I agree the darkness should not be allowed to perform in any venue, their music is truly shocking!

  3. Such a load to-ing and fro-ing over an irrelevant distraction that is going to affect such a tiny number of people,

    Meanwhile LGBT people remain 2nd class citizens, unable to access the legal contract of civil marriage simply because they are gay.

    Marriage equality would do away wit the need for this unncecessary legislation.

    Make marriage laws gender neutral and then this would allow the tiny churches that are willing, to perform same sex marriages in their cult buildings.

    Meanwhile all the larger cults will remain as monstrously bigotted as they have always been.

    1. And I fully expect the unelected fossils in the House of Lords to support maintaining the ban on cults performing CP’s.

      It is unrealistic to expect an undemocratic institution like the House of Lords abide by democratic principles.

      I want the House of Lords scrapped in its current form and replaced with a democratically elected, fixed term Upper House, as exists in many other democracies.

      1. DJ Sheepiesheep 14 Dec 2011, 11:41am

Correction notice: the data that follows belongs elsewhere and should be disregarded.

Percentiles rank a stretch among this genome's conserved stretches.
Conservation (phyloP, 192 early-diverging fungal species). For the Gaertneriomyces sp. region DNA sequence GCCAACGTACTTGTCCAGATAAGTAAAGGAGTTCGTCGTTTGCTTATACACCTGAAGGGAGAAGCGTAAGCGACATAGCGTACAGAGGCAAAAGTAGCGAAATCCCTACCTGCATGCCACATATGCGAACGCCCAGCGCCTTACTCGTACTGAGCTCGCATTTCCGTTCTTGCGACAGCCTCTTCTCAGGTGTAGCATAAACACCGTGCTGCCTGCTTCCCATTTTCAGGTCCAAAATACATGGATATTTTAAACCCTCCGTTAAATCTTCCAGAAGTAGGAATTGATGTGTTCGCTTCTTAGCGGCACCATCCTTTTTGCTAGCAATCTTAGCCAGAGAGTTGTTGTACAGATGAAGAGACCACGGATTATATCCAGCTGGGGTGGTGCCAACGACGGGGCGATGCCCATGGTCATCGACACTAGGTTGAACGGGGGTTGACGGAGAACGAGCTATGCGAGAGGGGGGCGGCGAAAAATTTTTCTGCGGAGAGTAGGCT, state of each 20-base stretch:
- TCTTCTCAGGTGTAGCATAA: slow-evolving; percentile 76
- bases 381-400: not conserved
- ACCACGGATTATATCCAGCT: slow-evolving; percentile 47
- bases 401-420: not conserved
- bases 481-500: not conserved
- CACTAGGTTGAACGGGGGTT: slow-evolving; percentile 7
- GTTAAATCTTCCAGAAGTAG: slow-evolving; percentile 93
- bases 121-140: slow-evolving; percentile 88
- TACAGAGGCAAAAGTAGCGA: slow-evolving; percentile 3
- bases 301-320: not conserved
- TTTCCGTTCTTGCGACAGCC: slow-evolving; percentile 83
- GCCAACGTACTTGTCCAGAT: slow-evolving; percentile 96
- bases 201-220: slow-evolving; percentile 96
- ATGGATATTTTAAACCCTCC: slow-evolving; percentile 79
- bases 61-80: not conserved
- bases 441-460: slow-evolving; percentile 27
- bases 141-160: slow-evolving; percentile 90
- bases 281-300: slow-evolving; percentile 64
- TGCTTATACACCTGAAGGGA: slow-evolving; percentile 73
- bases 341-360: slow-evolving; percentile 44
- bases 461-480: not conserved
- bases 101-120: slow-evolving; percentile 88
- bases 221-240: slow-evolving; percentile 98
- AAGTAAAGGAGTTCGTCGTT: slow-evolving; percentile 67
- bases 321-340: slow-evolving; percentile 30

Really? Do you think that the Senate, the elected Upper Chamber in the USA, has a better voting record on LGBT issues? The House of Lords has several out gay members. How many elected Upper Chambers can say that?

        1. Probably not.

          However the US Senate is democratically elected for fixed terms.

          The House of Lords is an undemocratic institution which is NOT elected.

          Therefore it lacks legitimacy, regardless of whether some members are gay or not.

          1. DJ Sheepiesheep 14 Dec 2011, 6:29pm

            And it is precisely because it is unelected that we have the Parliament Acts of 1911 and 1949, which means that the House of Lords cannot ultimately frustrate the will of the the House of Commons. Put simply, the House of Lords does not possess the power to oppose the Commons.